Dark and Catchy
Ontario, Canada has consistently managed to pump out good music of all genres, and Toronto’s rock band Comet Control is no exception. After all the band members managed to break free from their previous musical projects, they came together to release a short but sweet debut self-titled album.
“Blast Magic” is a perfect opener, containing all the elements the rest of the album has in one song: it’s dark, slow, fast, catchy, and heavy. Chad Ross—formerly of Toronto’s psych-rock band Quest for Fire—has a voice that sounds like he can’t be bothered, or maybe he’s just too stoned.
Ross’s vocals in “Century,” however, are a bit more high-pitched, and the fast pace of the song picks up the mood entirely. “Future Forever” is the middle-man between “Century” and “Blast Magic”: it picks up the pace, but Ross only manages to get a little louder, not any happier.
“The Soft Parade,” which mxdwn premiered, appears not to be a song paying homage The Doors’ fourth studio album of the same title, as far as this reviewer can tell. On this song, along with most of the others, it’s hard to make out the lyrics, since Ross doesn’t make it a huge point to enunciate anything—instead he keeps it cool by making it sound like he only cares a little bit about his vocals and what he’s saying.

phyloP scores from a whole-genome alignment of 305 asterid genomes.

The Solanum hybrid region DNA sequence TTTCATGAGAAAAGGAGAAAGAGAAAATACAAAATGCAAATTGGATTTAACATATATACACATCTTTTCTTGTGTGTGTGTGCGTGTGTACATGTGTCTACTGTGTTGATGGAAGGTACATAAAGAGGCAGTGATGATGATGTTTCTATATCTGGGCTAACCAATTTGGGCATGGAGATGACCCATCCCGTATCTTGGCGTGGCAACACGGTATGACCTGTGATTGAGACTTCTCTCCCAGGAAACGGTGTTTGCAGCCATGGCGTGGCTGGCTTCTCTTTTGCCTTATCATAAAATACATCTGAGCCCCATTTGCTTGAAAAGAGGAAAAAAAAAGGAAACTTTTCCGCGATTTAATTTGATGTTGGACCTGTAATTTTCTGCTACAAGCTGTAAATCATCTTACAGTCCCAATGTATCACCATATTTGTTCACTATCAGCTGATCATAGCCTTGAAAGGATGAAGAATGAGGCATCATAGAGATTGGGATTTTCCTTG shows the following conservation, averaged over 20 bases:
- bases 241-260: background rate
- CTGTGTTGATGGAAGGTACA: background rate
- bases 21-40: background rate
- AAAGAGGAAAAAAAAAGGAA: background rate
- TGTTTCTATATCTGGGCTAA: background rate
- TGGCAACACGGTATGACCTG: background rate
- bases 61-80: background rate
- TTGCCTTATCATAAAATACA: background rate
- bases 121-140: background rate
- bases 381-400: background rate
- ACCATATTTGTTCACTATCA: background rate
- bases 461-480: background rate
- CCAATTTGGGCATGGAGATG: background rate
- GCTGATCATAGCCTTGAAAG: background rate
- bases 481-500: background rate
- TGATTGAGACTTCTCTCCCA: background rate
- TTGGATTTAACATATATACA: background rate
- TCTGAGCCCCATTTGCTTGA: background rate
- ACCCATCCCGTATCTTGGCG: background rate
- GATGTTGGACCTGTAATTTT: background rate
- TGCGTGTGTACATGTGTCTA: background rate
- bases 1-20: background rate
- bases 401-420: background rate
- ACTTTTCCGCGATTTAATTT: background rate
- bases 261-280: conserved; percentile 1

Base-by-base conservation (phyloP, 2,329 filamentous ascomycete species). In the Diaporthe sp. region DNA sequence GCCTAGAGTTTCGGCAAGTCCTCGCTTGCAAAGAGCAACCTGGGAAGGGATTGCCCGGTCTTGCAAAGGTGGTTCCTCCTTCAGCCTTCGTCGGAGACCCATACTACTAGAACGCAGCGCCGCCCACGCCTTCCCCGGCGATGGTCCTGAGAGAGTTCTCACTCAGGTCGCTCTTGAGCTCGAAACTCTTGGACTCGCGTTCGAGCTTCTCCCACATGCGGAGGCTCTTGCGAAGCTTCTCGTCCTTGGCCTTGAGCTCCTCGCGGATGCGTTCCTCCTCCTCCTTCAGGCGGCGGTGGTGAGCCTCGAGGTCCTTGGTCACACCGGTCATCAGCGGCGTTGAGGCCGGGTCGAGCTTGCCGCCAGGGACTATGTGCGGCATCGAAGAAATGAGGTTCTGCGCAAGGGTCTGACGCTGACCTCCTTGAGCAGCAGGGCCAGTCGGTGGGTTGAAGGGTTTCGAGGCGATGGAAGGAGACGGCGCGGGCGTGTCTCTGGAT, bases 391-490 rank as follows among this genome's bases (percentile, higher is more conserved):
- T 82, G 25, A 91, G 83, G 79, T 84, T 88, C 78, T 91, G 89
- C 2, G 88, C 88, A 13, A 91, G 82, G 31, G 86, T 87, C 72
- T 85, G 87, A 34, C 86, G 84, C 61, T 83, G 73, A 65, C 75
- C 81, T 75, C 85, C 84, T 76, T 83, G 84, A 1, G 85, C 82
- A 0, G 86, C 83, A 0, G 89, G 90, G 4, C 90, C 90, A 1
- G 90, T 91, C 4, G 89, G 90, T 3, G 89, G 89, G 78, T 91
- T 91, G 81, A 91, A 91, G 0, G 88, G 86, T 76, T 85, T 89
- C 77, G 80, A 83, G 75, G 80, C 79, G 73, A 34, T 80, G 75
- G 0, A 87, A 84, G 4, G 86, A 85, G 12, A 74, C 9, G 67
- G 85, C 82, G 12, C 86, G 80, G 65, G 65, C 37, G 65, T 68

Some songs could stand to kick it up a notch. “Ultra Bright,” for example, does not live up to its name. Thankfully, Andrew Moszynski’s (also formerly of Quest for Fire) quick guitar solo breathes some life into the song.
Despite the plethora of fuzzed-out psych-rock these days, Comet Control easily manage to stand out by intertwining elements you may not normally hear in this genre of music. For the sake of bringing something different to the table, let’s hope they don’t lose their inventiveness.